Discover Your Ancestors in Newspapers 1690-Today All 50 States!
Enter Last Name
GenealogyBank.com

Friday, February 28, 2014

A Lancaster Man Signs

This native of Lancaster County, Pennsylvania, signed an affidavit regarding his citizenship in Philadelphia in 1804. What is his name?

Thursday, February 27, 2014

A Blue Line

What name is underlined in blue in this 1880 census entry?

Wednesday, February 26, 2014

Another Sailor Signs

Who signed this sailor's affidavit in the 19th century?

Tuesday, February 25, 2014

An Early 19th Century Signature

What is the name of this sailor who made out an affidavit in the early 19th century?

Monday, February 24, 2014

Sunday, February 23, 2014

Saturday, February 22, 2014

Another New Yorker Signs

This New York native made out an affidavit in Philadelphia in the 1830s. What is his name?

Friday, February 21, 2014

A Newark Man Signs

This Newark, New Jersey, native made out an affidavit in Philadelphia in the 1830s. What is his name?

Thursday, February 20, 2014

Jump Start Genealogy Webinars Released

Genealogy Jump Start 2014!

Need to jump start your genealogy in 2014??

To help get your genealogy new year off to a great start, we offered three webinars this February. They've been recorded and are available for purchase and instant download.



Title 
Description
Register
Sourcing

This presentation will discuss the elements of sourcing genealogical documents. Included will be a variety of example, starting with online census records and including a variety of original, microfilmed and digital material. The first fifteen registrants can submit one item to be used as one of the in-class illustrations. Geared towards advanced beginners and anyone who wants to learn more about the importance and elements of citation.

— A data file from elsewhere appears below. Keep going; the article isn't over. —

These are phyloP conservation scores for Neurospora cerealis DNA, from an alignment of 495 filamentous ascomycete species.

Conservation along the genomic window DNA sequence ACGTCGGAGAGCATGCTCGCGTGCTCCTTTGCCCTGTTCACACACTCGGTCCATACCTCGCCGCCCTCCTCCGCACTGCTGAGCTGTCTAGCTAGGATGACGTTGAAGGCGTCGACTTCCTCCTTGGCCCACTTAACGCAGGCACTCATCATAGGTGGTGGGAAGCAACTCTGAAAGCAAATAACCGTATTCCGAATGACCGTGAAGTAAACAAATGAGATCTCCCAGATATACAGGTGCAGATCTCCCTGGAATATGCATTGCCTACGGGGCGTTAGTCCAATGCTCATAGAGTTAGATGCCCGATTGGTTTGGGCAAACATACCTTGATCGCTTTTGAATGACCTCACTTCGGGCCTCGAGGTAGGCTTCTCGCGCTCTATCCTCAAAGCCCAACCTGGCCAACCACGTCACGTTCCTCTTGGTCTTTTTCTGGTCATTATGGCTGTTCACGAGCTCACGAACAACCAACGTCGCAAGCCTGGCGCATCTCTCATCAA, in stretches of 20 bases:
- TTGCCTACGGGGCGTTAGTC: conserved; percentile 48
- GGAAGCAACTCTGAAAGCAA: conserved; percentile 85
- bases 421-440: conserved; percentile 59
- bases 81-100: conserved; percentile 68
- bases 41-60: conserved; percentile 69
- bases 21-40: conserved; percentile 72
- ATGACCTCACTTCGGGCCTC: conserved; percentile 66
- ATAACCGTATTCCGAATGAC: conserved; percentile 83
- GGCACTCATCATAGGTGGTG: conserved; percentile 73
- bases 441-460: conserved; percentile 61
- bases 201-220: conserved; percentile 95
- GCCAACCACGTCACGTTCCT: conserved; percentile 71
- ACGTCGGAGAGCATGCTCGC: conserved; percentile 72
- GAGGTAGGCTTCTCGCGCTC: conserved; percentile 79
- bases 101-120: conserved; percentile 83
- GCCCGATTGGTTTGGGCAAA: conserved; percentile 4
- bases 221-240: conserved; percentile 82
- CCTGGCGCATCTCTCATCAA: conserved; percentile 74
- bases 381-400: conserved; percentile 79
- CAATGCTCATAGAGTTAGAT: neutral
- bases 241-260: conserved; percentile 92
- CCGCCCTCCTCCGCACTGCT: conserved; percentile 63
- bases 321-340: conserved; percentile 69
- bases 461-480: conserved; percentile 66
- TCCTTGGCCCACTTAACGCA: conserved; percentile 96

Correlation and Analysis of Information
This presentation will discuss methods for putting together what you have already located, ways to analyze that information to maximize the clues it does contain, and the several different angles from which the researcher should look at every document and record. Geared towards intermediate level researchers--or beginners with some experience who are tired of getting stuck. 
There is No Preponderance of Evidence
Professional genealogists suggest we longer use this term in our research for some good reasons. We’ll discuss those reasons briefly. But more importantly we will see ways to handle those situations when information is not clear and convincing and how to best “make our case” when the answers we seek are not explicitly stated in records. This presentation will discuss two in-depth examples (from 18th and 19th century situations). Intermediate researchers.

Questions? Email Michael at mjnrootdig@gmail.com

The presenter:

Michael John Neill has actively researched his genealogy for thirty years in over twenty states and five foreign countries. He is an experienced online and onsite researcher, a college professor and has written on a wide variety of topics. Michael has given day-long genealogy how-to seminars across the  United States and has led a group trip to the Family History Library in Salt Lake for eight years. He maintains the Genealogy Tip of the Day and Rootdig.com blogs. Michael's style is clear, down-to-earth, and informative.